TOKYO (Reuters) - The Bank of Japan is working to prepare markets for a future withdrawal of its huge stimulus program, with some policymakers calling for more scrutiny of the rising cost of prolonged easing, a summary of debate at the April rate review showed.
One of the nine BOJ board members said the central bank must find ways to gain public understanding that it is ready to dial back monetary support if the economy continues to improve, the summary released on Thursday showed.
“It’s necessary to give a clear definition on what we mean by an ‘exit’ from easy policy and ‘policy normalization’,” the policymaker was quoted as saying.
The BOJ kept policy steady at the April meeting, but ditched a timeframe it had set for hitting its 2 percent inflation target, a surprise move analysts say is aimed at keeping market expectations for more stimulus in check.
Some members reiterated the need to maintain ultra-easy policy and even strengthen the BOJ’s commitment to hit its 2 percent inflation target with price growth still distant from that level, the summary showed.
But others said the central bank must focus more on the rising demerits of its policy, such as the damage that years of near zero rates is inflicting on financial institutions’ profits.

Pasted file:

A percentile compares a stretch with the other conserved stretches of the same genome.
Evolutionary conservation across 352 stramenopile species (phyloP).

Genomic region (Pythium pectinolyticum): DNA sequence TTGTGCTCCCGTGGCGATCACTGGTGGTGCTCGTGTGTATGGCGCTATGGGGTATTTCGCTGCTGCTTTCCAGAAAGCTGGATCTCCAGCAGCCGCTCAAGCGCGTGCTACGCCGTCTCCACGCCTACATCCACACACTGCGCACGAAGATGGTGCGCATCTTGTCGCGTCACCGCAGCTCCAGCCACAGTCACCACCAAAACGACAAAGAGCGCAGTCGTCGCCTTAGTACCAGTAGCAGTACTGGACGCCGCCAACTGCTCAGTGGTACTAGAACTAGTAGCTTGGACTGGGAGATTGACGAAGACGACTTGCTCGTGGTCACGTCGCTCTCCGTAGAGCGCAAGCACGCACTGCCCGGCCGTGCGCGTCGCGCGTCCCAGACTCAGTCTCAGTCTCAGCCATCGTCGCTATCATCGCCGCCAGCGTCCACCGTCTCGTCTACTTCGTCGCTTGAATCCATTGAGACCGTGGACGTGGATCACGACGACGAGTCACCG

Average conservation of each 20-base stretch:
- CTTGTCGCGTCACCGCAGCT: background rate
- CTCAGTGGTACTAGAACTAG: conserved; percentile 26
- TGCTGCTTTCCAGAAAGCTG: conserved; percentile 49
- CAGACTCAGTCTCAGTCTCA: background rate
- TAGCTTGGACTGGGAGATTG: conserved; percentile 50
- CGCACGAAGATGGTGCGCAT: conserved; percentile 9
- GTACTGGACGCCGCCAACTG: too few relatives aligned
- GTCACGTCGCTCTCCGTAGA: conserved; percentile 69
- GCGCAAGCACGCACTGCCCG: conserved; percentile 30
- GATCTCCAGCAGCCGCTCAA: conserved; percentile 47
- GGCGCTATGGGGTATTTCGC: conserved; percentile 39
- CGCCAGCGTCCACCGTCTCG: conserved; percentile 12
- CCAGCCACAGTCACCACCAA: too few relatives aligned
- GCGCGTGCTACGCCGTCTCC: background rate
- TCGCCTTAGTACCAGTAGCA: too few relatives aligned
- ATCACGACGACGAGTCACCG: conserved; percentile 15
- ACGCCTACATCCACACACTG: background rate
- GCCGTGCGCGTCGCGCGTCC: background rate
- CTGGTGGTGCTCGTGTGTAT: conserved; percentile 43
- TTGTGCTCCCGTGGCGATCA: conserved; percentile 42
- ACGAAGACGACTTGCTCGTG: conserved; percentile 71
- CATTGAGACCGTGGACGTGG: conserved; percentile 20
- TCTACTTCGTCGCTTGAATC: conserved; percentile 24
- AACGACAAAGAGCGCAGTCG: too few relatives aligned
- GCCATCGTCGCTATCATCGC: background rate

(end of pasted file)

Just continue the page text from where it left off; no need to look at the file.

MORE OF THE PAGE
“Looking at recent developments in corporate bond markets and bank lending, the effect of monetary easing ... on economic activity and prices could be becoming smaller,” one of the members was quoted as saying.
“It’s important to further scrutinize the appropriate shape of the yield curve, as the cumulative impact on banks’ financial strength becomes increasingly severe,” the member said, advocating raising the BOJ’s bond yield target in the future.
Another member said the BOJ should continue to take a careful look at both the merits and demerits of the bank’s purchases of risky assets such as exchange-traded funds (ETF).
Under its yield curve control (YCC) policy, the BOJ guides short-term interest rates at minus 0.1 percent and the 10-year government bond yield around zero percent.
The summary, issued about two weeks after the BOJ’s policy meeting, is a list of opinions voiced by its board members. It does not disclose the name of the member who made the comment.
Reporting by Leika Kihara; Editing by Eric Meijer